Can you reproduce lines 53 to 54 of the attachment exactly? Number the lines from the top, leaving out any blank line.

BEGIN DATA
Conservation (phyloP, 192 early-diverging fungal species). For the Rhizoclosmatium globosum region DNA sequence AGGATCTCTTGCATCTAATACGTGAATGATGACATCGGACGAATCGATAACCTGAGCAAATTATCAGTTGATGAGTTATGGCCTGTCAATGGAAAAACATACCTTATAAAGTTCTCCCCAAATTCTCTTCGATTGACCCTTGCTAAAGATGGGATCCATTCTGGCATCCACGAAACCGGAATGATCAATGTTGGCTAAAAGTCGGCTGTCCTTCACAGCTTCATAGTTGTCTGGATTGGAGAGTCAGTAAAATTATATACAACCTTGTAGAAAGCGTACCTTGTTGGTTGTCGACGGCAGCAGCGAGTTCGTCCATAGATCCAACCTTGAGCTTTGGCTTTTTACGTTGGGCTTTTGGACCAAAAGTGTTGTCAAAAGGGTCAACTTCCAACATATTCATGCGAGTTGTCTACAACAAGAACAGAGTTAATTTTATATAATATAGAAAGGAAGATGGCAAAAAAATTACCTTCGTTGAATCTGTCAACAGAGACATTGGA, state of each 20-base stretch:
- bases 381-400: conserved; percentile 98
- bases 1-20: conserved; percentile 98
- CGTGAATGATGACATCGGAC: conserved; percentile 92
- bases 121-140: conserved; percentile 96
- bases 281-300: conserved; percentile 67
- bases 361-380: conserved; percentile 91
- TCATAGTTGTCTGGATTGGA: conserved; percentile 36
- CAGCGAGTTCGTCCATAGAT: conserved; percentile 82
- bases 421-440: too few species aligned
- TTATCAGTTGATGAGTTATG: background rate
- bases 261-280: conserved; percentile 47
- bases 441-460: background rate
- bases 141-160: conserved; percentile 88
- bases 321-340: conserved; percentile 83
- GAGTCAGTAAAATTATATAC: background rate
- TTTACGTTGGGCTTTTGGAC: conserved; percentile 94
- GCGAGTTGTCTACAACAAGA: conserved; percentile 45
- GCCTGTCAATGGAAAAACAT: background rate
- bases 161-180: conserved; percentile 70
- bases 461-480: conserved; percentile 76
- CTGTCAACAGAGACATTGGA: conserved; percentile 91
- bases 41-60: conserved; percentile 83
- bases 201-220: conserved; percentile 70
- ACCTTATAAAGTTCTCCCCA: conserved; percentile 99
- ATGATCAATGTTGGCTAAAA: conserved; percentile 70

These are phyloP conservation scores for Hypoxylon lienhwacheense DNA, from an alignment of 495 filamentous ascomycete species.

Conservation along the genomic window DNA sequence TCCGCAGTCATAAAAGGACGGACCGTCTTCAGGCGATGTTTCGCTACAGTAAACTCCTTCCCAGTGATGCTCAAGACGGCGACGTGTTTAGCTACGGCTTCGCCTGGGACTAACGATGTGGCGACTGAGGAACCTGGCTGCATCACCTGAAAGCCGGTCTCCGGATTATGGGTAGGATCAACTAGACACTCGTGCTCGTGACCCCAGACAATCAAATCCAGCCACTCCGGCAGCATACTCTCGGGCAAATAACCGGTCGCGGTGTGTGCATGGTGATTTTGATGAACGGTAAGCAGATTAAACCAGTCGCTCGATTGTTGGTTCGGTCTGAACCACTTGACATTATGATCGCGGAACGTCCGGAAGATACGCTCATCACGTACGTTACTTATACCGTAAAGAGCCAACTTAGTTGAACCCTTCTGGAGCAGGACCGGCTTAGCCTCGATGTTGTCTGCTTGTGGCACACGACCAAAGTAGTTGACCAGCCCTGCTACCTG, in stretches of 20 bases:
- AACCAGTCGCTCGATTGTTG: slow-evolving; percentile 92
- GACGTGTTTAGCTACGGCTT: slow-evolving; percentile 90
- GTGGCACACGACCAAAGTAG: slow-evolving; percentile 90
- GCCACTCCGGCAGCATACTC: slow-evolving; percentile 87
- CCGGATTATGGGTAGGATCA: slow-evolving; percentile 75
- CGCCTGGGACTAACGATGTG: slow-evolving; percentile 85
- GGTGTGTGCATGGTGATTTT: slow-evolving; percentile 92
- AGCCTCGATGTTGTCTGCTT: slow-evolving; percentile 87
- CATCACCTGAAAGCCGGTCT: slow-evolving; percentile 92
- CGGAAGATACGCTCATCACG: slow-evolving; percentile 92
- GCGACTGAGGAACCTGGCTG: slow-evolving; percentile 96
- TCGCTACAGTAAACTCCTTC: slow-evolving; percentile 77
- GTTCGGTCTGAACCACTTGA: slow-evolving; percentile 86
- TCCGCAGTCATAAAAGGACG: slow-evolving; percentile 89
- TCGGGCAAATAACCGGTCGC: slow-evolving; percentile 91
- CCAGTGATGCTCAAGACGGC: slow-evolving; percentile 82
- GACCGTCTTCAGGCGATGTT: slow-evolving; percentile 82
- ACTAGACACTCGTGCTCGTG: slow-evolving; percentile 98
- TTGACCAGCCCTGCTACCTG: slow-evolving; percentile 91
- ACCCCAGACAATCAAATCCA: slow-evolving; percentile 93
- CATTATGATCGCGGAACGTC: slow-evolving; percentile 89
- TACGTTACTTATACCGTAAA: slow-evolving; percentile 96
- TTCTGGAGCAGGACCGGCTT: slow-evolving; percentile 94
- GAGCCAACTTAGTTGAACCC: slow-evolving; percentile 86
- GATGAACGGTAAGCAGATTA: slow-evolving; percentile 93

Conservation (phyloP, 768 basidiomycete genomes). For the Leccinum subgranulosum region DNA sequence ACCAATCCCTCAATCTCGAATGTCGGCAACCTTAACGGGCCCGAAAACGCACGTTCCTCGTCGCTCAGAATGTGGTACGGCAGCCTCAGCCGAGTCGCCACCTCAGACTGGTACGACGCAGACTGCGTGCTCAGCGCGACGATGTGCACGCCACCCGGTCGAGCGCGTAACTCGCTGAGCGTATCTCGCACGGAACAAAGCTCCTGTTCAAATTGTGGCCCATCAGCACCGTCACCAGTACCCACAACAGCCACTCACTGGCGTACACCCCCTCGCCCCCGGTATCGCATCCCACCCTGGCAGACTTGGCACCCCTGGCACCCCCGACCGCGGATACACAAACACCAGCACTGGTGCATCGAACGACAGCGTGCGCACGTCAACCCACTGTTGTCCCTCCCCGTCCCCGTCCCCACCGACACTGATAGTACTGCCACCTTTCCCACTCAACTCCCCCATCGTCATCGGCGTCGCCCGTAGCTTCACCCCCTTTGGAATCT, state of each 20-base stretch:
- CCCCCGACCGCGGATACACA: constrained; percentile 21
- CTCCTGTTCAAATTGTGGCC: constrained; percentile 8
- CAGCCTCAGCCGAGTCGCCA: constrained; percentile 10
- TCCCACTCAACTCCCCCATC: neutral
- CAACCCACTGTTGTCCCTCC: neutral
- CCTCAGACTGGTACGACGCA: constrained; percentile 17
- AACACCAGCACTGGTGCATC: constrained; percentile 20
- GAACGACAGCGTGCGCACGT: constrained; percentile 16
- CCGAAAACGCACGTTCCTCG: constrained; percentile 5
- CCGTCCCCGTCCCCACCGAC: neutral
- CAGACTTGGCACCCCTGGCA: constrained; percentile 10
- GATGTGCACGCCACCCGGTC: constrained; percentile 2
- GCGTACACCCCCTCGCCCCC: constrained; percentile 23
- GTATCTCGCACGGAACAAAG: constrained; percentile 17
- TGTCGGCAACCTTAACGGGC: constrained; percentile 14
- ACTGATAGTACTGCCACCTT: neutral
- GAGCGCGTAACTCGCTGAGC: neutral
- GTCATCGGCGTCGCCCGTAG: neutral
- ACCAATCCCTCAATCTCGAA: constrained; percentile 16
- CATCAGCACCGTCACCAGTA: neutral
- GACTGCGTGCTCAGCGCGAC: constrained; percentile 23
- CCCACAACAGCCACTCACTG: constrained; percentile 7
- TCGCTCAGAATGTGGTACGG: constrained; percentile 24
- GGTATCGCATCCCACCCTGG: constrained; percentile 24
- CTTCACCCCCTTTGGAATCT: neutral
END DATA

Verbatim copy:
- GATGAACGGTAAGCAGATTA: slow-evolving; percentile 93

Conservation (phyloP, 768 basidiomycete genomes). For the Leccinum subgranulosum region DNA sequence ACCAATCCCTCAATCTCGAATGTCGGCAACCTTAACGGGCCCGAAAACGCACGTTCCTCGTCGCTCAGAATGTGGTACGGCAGCCTCAGCCGAGTCGCCACCTCAGACTGGTACGACGCAGACTGCGTGCTCAGCGCGACGATGTGCACGCCACCCGGTCGAGCGCGTAACTCGCTGAGCGTATCTCGCACGGAACAAAGCTCCTGTTCAAATTGTGGCCCATCAGCACCGTCACCAGTACCCACAACAGCCACTCACTGGCGTACACCCCCTCGCCCCCGGTATCGCATCCCACCCTGGCAGACTTGGCACCCCTGGCACCCCCGACCGCGGATACACAAACACCAGCACTGGTGCATCGAACGACAGCGTGCGCACGTCAACCCACTGTTGTCCCTCCCCGTCCCCGTCCCCACCGACACTGATAGTACTGCCACCTTTCCCACTCAACTCCCCCATCGTCATCGGCGTCGCCCGTAGCTTCACCCCCTTTGGAATCT, state of each 20-base stretch: